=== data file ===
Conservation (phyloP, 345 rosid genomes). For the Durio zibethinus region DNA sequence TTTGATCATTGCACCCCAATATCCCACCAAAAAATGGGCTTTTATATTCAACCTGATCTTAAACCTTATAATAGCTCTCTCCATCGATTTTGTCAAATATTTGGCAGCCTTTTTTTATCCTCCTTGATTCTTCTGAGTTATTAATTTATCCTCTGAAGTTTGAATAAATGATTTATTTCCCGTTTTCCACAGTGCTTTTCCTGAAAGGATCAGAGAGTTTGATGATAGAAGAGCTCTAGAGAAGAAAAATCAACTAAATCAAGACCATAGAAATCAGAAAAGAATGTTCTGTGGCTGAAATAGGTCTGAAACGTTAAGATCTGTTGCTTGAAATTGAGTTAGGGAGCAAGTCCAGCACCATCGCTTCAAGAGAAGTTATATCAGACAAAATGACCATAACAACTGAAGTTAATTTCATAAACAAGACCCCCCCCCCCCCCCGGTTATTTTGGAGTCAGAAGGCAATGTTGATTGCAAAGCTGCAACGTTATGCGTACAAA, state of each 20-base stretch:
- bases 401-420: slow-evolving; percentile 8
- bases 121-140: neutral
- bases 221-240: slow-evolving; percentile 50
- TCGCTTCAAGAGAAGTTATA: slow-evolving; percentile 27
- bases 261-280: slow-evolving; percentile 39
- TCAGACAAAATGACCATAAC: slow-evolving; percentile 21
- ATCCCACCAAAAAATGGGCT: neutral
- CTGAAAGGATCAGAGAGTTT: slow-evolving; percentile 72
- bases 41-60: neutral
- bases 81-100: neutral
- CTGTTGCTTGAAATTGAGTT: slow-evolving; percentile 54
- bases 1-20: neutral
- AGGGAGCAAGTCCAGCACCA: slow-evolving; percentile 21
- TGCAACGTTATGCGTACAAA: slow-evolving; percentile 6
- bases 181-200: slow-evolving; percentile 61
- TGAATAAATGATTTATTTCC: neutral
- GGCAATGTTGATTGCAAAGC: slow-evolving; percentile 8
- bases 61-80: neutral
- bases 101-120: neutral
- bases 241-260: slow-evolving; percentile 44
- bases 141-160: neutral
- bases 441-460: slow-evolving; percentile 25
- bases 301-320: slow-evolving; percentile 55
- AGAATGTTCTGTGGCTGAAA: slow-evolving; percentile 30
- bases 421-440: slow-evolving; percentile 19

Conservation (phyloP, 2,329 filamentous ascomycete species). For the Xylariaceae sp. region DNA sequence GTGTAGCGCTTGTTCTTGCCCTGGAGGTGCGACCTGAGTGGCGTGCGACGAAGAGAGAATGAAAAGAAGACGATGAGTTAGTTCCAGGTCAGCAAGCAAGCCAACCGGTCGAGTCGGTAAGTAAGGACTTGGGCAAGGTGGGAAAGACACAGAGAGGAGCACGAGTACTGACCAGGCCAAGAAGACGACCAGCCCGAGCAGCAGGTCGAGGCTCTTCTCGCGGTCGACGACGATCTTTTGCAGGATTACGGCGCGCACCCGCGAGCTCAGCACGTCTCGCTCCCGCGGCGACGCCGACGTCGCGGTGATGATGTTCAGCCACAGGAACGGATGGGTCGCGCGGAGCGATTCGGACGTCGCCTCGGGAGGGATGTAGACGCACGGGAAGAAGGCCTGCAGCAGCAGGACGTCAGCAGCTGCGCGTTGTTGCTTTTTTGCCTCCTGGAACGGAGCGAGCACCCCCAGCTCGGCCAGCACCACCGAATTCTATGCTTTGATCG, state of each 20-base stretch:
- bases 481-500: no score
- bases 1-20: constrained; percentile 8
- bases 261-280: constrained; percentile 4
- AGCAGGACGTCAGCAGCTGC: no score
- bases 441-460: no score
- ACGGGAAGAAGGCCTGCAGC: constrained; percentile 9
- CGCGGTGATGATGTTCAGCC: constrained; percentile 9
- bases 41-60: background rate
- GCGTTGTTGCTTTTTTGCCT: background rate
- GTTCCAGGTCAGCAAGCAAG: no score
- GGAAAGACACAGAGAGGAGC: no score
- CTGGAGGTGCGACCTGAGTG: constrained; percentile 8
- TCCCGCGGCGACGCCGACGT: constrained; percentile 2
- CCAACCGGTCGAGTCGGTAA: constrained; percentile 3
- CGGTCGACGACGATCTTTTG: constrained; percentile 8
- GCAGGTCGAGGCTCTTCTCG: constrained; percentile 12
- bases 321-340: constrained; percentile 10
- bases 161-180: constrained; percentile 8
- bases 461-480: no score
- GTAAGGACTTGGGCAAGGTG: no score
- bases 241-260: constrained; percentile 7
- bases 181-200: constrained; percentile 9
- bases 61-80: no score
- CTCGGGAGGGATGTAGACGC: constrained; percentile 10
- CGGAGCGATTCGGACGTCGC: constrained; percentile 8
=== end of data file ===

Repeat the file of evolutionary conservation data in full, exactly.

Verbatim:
Conservation (phyloP, 345 rosid genomes). For the Durio zibethinus region DNA sequence TTTGATCATTGCACCCCAATATCCCACCAAAAAATGGGCTTTTATATTCAACCTGATCTTAAACCTTATAATAGCTCTCTCCATCGATTTTGTCAAATATTTGGCAGCCTTTTTTTATCCTCCTTGATTCTTCTGAGTTATTAATTTATCCTCTGAAGTTTGAATAAATGATTTATTTCCCGTTTTCCACAGTGCTTTTCCTGAAAGGATCAGAGAGTTTGATGATAGAAGAGCTCTAGAGAAGAAAAATCAACTAAATCAAGACCATAGAAATCAGAAAAGAATGTTCTGTGGCTGAAATAGGTCTGAAACGTTAAGATCTGTTGCTTGAAATTGAGTTAGGGAGCAAGTCCAGCACCATCGCTTCAAGAGAAGTTATATCAGACAAAATGACCATAACAACTGAAGTTAATTTCATAAACAAGACCCCCCCCCCCCCCCGGTTATTTTGGAGTCAGAAGGCAATGTTGATTGCAAAGCTGCAACGTTATGCGTACAAA, state of each 20-base stretch:
- bases 401-420: slow-evolving; percentile 8
- bases 121-140: neutral
- bases 221-240: slow-evolving; percentile 50
- TCGCTTCAAGAGAAGTTATA: slow-evolving; percentile 27
- bases 261-280: slow-evolving; percentile 39
- TCAGACAAAATGACCATAAC: slow-evolving; percentile 21
- ATCCCACCAAAAAATGGGCT: neutral
- CTGAAAGGATCAGAGAGTTT: slow-evolving; percentile 72
- bases 41-60: neutral
- bases 81-100: neutral
- CTGTTGCTTGAAATTGAGTT: slow-evolving; percentile 54
- bases 1-20: neutral
- AGGGAGCAAGTCCAGCACCA: slow-evolving; percentile 21
- TGCAACGTTATGCGTACAAA: slow-evolving; percentile 6
- bases 181-200: slow-evolving; percentile 61
- TGAATAAATGATTTATTTCC: neutral
- GGCAATGTTGATTGCAAAGC: slow-evolving; percentile 8
- bases 61-80: neutral
- bases 101-120: neutral
- bases 241-260: slow-evolving; percentile 44
- bases 141-160: neutral
- bases 441-460: slow-evolving; percentile 25
- bases 301-320: slow-evolving; percentile 55
- AGAATGTTCTGTGGCTGAAA: slow-evolving; percentile 30
- bases 421-440: slow-evolving; percentile 19

Conservation (phyloP, 2,329 filamentous ascomycete species). For the Xylariaceae sp. region DNA sequence GTGTAGCGCTTGTTCTTGCCCTGGAGGTGCGACCTGAGTGGCGTGCGACGAAGAGAGAATGAAAAGAAGACGATGAGTTAGTTCCAGGTCAGCAAGCAAGCCAACCGGTCGAGTCGGTAAGTAAGGACTTGGGCAAGGTGGGAAAGACACAGAGAGGAGCACGAGTACTGACCAGGCCAAGAAGACGACCAGCCCGAGCAGCAGGTCGAGGCTCTTCTCGCGGTCGACGACGATCTTTTGCAGGATTACGGCGCGCACCCGCGAGCTCAGCACGTCTCGCTCCCGCGGCGACGCCGACGTCGCGGTGATGATGTTCAGCCACAGGAACGGATGGGTCGCGCGGAGCGATTCGGACGTCGCCTCGGGAGGGATGTAGACGCACGGGAAGAAGGCCTGCAGCAGCAGGACGTCAGCAGCTGCGCGTTGTTGCTTTTTTGCCTCCTGGAACGGAGCGAGCACCCCCAGCTCGGCCAGCACCACCGAATTCTATGCTTTGATCG, state of each 20-base stretch:
- bases 481-500: no score
- bases 1-20: constrained; percentile 8
- bases 261-280: constrained; percentile 4
- AGCAGGACGTCAGCAGCTGC: no score
- bases 441-460: no score
- ACGGGAAGAAGGCCTGCAGC: constrained; percentile 9
- CGCGGTGATGATGTTCAGCC: constrained; percentile 9
- bases 41-60: background rate
- GCGTTGTTGCTTTTTTGCCT: background rate
- GTTCCAGGTCAGCAAGCAAG: no score
- GGAAAGACACAGAGAGGAGC: no score
- CTGGAGGTGCGACCTGAGTG: constrained; percentile 8
- TCCCGCGGCGACGCCGACGT: constrained; percentile 2
- CCAACCGGTCGAGTCGGTAA: constrained; percentile 3
- CGGTCGACGACGATCTTTTG: constrained; percentile 8
- GCAGGTCGAGGCTCTTCTCG: constrained; percentile 12
- bases 321-340: constrained; percentile 10
- bases 161-180: constrained; percentile 8
- bases 461-480: no score
- GTAAGGACTTGGGCAAGGTG: no score
- bases 241-260: constrained; percentile 7
- bases 181-200: constrained; percentile 9
- bases 61-80: no score
- CTCGGGAGGGATGTAGACGC: constrained; percentile 10
- CGGAGCGATTCGGACGTCGC: constrained; percentile 8